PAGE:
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Environ Eng Res > Volume 25(6); 2020 > Article
Choi, Lee, and Kim: Modeling of flow uniformity by installing inlet distributor within the inflow part of a pressurized module using computational fluid dynamics

Abstract

Uniform flow distribution is a significant parameter for designing pressurized membrane modules because non-uniform flow distribution can cause serious local flux and fouling problems within a module. Thus, this study investigated the fluid behavior with regards to the evenness of water distribution using newly designed inlet distributors in the inflow part of a pressurized membrane module. From the results of velocity and pressure at the cross-sectional and outlet planes, we confirmed that a conventional membrane module with no distributor (non-distributor) had fluid that was concentrated at the central part. Case 1, which had a cross-shaped distributor, reduced the central concentration tendency, and Case 2, which had a round-shaped distributor, displayed a relatively uniform flow based on the velocity, pressure, flux, and standard deviation data. Here, the non-uniformity coefficient (N) and energy utilization (η) for Cases 1 and 2 showed a lower non-uniformity coefficient (0.030 and 0.017, respectively) than for the Non-distributor (0.039). The energy utilization of Cases 1 and 2 were higher (1.35e−0.5 and 1.46e−05) than the Non-distributor (1.64e−05). Overall, we confirmed that the inlet distributors led to increased evenness of flow distribution within an inflow part.

1. Introduction

A uniform flow distribution is generally considered an important issue when designing modules, systems, and devices in which fluid flows in membrane modules and reactors [1]. Common industrial modules and devices in water treatment systems, which require a uniform flow distribution, include hollow fiber membrane modules [24], membrane distillation [5], spacer-filled channels of spiral-wound membranes [6], spacer-filled disk-type membrane modules [7], pressurized sand filters [8], and fuel cells [1]. A uniform flow distribution within modules often has further advantages in improving the mass transfer, controlling the temperature, and decreasing the pressure loss.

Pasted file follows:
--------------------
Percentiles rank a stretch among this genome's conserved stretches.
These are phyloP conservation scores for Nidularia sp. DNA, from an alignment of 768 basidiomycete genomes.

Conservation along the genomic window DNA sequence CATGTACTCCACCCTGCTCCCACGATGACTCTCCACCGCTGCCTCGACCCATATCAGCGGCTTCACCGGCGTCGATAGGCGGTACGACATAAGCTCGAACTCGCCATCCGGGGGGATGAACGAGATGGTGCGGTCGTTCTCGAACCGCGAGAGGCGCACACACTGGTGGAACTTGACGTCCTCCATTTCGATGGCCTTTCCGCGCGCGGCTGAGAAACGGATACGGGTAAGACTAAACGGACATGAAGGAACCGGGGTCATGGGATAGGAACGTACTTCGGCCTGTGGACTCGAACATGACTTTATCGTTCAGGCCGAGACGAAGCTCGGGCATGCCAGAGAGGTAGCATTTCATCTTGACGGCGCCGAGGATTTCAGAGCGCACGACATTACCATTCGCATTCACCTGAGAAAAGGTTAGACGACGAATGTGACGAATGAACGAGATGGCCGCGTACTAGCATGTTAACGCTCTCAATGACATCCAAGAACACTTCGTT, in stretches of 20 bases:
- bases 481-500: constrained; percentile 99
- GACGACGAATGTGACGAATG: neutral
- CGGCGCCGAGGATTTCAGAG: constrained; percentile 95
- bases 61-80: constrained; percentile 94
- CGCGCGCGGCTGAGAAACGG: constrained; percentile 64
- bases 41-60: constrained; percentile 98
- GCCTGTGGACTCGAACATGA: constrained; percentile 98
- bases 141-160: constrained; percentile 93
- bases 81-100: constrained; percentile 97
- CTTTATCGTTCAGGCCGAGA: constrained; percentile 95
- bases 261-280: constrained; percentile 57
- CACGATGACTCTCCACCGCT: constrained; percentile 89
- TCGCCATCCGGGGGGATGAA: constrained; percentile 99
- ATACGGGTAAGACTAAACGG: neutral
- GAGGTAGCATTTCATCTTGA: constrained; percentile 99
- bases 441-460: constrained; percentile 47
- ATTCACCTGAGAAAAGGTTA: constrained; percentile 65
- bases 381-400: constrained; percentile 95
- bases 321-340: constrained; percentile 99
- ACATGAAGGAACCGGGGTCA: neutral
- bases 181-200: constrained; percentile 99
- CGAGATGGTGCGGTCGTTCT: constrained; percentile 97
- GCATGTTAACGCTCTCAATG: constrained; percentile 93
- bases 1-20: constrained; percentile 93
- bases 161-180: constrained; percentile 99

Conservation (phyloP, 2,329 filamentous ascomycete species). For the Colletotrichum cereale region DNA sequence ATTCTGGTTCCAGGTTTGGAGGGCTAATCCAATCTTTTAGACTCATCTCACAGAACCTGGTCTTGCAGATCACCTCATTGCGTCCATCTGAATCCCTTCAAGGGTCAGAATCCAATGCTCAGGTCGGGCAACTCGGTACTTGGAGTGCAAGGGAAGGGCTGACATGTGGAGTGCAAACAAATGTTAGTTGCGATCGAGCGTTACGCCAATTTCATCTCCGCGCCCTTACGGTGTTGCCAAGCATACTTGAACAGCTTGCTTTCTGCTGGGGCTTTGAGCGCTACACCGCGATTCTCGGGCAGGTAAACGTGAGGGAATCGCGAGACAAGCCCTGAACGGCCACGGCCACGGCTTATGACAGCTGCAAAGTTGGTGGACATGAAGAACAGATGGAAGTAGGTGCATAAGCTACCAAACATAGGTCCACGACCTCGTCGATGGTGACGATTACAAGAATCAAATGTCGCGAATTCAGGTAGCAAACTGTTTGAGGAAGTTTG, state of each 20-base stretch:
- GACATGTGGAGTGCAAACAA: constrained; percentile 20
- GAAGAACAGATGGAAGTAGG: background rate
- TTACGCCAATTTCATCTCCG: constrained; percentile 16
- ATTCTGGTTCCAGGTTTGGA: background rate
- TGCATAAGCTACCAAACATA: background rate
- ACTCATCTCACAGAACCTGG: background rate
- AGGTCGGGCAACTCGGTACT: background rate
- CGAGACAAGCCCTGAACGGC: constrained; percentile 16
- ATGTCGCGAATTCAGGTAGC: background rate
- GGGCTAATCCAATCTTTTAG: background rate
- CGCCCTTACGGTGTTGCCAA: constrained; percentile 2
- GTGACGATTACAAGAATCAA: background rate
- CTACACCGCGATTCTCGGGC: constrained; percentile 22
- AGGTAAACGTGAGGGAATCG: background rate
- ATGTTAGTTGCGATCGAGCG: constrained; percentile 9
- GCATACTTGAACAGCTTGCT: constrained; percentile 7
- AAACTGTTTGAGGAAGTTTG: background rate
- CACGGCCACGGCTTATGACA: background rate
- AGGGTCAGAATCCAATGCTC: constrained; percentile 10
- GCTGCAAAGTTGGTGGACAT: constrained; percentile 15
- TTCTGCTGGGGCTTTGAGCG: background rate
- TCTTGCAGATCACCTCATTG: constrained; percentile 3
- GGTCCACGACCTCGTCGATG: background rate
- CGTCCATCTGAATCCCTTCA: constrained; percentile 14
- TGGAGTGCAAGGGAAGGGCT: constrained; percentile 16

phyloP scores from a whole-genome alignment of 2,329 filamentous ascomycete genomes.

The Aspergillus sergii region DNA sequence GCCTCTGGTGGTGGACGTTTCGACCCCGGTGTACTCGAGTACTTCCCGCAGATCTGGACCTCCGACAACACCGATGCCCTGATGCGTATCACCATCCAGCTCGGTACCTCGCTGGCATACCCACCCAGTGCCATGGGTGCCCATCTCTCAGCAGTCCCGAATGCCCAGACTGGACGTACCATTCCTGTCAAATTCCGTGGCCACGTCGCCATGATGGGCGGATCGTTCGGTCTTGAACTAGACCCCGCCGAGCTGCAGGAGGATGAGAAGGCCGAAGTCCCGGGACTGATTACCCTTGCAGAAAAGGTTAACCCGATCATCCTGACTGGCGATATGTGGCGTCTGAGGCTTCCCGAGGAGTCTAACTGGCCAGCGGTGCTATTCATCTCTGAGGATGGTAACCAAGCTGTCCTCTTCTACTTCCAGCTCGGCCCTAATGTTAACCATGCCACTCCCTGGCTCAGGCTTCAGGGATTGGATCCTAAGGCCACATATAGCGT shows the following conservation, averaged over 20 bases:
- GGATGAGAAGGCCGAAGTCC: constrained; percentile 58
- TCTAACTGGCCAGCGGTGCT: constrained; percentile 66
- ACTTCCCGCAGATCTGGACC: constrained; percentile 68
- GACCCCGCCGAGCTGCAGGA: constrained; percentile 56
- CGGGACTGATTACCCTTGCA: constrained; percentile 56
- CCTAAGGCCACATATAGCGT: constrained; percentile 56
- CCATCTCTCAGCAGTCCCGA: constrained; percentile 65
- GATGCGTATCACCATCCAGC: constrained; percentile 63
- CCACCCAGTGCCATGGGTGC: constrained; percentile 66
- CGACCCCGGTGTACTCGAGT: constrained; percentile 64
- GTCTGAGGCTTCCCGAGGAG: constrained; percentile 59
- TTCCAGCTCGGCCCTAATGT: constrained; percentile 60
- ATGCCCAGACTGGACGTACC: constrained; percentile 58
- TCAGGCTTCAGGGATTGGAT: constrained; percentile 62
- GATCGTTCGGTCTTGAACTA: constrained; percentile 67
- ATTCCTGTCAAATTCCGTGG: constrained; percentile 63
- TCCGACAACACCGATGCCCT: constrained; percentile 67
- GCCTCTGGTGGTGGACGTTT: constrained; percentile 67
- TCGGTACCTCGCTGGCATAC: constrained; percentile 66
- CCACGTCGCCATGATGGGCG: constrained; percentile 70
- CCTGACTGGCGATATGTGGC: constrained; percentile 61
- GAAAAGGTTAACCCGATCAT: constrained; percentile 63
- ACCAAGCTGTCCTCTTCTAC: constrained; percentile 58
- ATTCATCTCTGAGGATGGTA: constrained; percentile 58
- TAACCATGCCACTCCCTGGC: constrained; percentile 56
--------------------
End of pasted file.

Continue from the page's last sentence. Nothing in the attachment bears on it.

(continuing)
Pressurized membrane modules have a variety of applications in drinking and wastewater treatment systems. However, the performances of pressurized membrane modules are limited by concentration polarization and membrane fouling, which causes a flux reduction in the membrane module. In particular, local fouling causes the most serious problems, which include not only a deterioration of the membrane performance but also a reduction in the replacement cycle. Consequently, fouling reduces the economic efficiency and limits the field applicability of pressurized membrane modules [9].
In a pressurized membrane module, geometric properties can also obstruct the flow uniformity and incur abnormal performance of the module. The non-even flow distribution originates from geometrical differences of the module configuration, which include the diameter, shell void fraction, and external manifold of the module [10, 11]. Among these factors, research into the effects of flow distribution on the external manifold have yet to be comprehensively studied [9]. Despite the importance of the external manifold, research has not been conducted for the following reasons. First, the module configuration has been designed by manufacturers for commercial use in the industry [12]. Second, research cannot accurately analyze the flow parameters and mass transfer when using an actual module, especially as to whether the specific module configuration affects the flow distribution.
To overcome these difficulties, computational fluid dynamics (CFD) is commonly used. Emerging CFD methods can be proposed as an alternative technique for interpreting the effect on module structures. The key benefit of CFD is that it can derive an optimal design by describing the flow patterns of specific configurations of the module, regardless of the expensive cost of a standard mockup test.